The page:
Riding bikes is on the rise; in fact cycling trips in Mississauga have doubled since 2011. This morning members of General Committee endorsed the 2018 Cycling Master Plan which will improve cycling safety, the cycling network, foster a culture of cycling and increase the number of cycling trips in our city.
Through the 2019 Budget process, approval for $5.3M in annual funding will be requested to fund the proposed Cycling Master Plan. Additionally, staff will seek input on the prioritization of cycling network projects and development from members of the Mississauga Cycling Advisory Committee.
“To achieve our vision of increasing the number of residents who choose to ride a bicycle in Mississauga, we need to provide a safe, connected, convenient and comfortable network of cycling infrastructure that will contribute to safer cycling in our city,” said Geoff Wright, Commissioner, Transportation and Works.
“This plan moves us closer to our goal of becoming a greener city that allows people the comfort of cycling safely whether it is for recreation, fitness or commuting to work.”
During the public consultation process for the Cycling Master Plan, known as “Does Cycling Move You?”, residents, cyclists, the business community and the Mississauga Cycling Advisory Committee were engaged. In addition, input was gathered from online surveys and face-to-face sessions in all 11 wards.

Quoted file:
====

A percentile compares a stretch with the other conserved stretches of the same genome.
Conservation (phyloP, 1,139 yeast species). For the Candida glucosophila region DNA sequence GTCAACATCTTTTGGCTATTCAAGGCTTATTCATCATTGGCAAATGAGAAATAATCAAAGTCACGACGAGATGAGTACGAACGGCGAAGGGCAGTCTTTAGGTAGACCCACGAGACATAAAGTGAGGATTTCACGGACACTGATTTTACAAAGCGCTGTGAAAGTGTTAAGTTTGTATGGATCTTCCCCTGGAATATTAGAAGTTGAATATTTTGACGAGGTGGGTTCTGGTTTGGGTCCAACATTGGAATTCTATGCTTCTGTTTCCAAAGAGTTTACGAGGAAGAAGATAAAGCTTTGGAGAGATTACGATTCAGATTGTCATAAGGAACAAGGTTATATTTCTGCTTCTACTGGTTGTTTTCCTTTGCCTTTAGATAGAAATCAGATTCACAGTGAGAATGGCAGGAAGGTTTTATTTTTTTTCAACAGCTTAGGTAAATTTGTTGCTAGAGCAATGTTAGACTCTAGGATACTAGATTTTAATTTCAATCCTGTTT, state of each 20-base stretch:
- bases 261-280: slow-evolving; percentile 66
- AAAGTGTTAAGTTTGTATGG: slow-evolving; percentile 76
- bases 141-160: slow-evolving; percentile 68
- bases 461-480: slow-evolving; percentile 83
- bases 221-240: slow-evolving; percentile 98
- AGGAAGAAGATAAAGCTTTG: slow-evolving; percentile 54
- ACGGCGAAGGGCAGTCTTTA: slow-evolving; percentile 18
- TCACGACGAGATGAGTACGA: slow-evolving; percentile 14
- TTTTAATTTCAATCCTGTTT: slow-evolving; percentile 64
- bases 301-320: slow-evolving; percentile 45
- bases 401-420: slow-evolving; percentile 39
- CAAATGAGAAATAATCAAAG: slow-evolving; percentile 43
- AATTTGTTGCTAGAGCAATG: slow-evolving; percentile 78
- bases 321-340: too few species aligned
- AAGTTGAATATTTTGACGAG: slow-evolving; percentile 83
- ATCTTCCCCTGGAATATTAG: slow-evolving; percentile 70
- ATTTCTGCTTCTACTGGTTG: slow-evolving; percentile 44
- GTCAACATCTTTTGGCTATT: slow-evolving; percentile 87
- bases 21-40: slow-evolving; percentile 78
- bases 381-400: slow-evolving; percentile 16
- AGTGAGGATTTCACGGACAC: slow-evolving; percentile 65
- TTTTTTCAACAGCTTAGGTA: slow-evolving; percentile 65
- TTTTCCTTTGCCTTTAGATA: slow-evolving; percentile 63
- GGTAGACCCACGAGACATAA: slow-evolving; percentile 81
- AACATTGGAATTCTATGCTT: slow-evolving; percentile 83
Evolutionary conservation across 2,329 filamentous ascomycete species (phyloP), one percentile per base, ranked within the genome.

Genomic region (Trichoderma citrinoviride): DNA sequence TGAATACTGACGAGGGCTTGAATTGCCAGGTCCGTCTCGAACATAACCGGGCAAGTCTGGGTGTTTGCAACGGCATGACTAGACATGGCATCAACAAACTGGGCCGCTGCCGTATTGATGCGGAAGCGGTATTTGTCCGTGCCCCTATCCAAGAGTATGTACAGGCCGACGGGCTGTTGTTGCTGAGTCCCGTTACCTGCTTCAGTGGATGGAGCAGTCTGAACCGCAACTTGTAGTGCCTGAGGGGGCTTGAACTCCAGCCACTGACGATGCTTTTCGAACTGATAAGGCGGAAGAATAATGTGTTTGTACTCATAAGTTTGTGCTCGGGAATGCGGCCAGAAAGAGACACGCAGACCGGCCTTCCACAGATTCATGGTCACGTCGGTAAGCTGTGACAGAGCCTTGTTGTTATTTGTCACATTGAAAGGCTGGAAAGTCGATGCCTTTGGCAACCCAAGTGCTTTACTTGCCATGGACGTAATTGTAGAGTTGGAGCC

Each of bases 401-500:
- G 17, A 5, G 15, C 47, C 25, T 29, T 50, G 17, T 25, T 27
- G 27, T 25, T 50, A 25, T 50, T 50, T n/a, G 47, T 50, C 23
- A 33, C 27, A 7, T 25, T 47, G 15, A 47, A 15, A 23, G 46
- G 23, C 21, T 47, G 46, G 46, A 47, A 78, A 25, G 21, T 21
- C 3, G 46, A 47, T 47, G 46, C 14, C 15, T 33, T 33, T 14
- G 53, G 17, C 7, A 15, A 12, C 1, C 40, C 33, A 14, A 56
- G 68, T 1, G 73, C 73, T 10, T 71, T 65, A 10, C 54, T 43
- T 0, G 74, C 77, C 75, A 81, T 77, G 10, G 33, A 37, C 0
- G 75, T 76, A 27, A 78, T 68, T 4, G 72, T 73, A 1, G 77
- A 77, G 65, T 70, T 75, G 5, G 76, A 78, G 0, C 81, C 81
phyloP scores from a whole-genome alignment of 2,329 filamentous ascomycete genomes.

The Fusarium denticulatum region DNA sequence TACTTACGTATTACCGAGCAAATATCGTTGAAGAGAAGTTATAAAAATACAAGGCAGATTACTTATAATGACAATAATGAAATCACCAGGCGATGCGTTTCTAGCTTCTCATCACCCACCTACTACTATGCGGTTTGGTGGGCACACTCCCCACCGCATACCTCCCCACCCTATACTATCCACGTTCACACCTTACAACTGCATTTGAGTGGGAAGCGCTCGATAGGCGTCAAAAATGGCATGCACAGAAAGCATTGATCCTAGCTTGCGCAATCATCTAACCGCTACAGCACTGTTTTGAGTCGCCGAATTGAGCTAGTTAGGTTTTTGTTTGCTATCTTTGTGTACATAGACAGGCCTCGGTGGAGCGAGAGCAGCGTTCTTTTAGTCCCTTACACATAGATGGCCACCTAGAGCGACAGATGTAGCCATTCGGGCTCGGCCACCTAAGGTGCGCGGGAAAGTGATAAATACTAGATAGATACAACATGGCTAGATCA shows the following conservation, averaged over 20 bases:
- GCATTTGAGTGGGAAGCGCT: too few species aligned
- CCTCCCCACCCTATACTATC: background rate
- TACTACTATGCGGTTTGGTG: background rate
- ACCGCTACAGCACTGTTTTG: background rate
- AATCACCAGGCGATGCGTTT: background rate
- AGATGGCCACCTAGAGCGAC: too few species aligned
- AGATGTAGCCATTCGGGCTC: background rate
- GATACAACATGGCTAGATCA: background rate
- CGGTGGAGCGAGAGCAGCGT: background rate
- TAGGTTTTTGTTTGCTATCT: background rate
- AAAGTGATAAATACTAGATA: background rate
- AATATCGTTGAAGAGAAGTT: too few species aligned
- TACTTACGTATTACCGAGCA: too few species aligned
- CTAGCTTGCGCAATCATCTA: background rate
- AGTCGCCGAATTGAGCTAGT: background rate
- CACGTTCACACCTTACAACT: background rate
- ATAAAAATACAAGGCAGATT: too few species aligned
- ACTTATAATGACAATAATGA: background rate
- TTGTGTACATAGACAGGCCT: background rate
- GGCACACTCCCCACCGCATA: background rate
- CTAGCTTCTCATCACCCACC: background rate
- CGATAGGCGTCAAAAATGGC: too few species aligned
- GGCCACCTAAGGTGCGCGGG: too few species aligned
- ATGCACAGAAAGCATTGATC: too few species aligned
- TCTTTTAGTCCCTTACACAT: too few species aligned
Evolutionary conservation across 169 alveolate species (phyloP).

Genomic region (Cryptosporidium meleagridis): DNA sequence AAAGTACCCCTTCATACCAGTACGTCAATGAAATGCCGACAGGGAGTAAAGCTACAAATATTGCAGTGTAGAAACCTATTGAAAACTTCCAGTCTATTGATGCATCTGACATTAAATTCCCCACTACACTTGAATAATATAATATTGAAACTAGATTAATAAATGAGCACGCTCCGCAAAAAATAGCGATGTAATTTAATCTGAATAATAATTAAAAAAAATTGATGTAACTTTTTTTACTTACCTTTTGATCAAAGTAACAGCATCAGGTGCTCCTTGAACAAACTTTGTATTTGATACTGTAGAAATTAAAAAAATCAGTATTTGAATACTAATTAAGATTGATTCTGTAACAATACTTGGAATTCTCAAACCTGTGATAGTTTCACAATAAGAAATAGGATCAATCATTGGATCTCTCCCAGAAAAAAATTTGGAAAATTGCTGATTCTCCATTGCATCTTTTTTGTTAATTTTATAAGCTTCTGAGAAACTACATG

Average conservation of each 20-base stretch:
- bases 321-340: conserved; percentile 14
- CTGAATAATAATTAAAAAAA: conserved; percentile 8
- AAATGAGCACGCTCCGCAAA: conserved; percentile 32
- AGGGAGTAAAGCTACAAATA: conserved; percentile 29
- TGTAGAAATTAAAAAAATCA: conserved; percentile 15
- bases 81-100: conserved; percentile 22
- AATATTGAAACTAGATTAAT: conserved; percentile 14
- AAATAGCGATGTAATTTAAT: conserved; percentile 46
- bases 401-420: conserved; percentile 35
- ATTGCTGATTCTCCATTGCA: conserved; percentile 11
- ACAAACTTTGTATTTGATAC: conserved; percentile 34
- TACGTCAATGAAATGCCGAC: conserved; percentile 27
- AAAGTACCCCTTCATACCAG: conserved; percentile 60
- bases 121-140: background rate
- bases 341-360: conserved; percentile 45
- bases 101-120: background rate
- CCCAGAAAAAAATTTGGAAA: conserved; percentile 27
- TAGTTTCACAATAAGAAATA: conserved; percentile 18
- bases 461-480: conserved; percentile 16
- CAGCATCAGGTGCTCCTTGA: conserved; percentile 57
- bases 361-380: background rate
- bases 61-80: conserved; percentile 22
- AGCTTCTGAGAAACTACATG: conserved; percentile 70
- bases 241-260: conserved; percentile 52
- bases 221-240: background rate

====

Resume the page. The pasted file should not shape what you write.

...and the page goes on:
The updated Cycling Master Plan tackles key areas:
- Cycling infrastructure planning and design best practices have changed significantly and updates are required to achieve best practices
- The cycling network must be safe, connected, convenient and comfortable for residents, and visitors of all ages and riding ability to try cycling
- Implementation of new cycling infrastructure will be coordinated with road rehabilitation and major road construction projects, where possible
The cycling network laid out in the Cycling Master Plan will result in 897 kilometres of infrastructure to be built over 27 years. This includes:
- Cycle tracks where a bicycle lane is physically separated from the road by a curb and is either at sidewalk level or slightly lower, reserved for bicycles only
- Bicycle lanes separated from traffic lanes by flexible posts, planters, parking stalls, curbs or other barriers, reserved for bicycles only
- Bicycle lanes where cyclists travel in a lane beside regular traffic lanes, reserved for bicycles only
- Multi-use trails along boulevards and also through parks
- Shared routes between cyclists and motorists on roads with lower speeds
The Cycling Master Plan will go before City Council on July 4 for formal approval.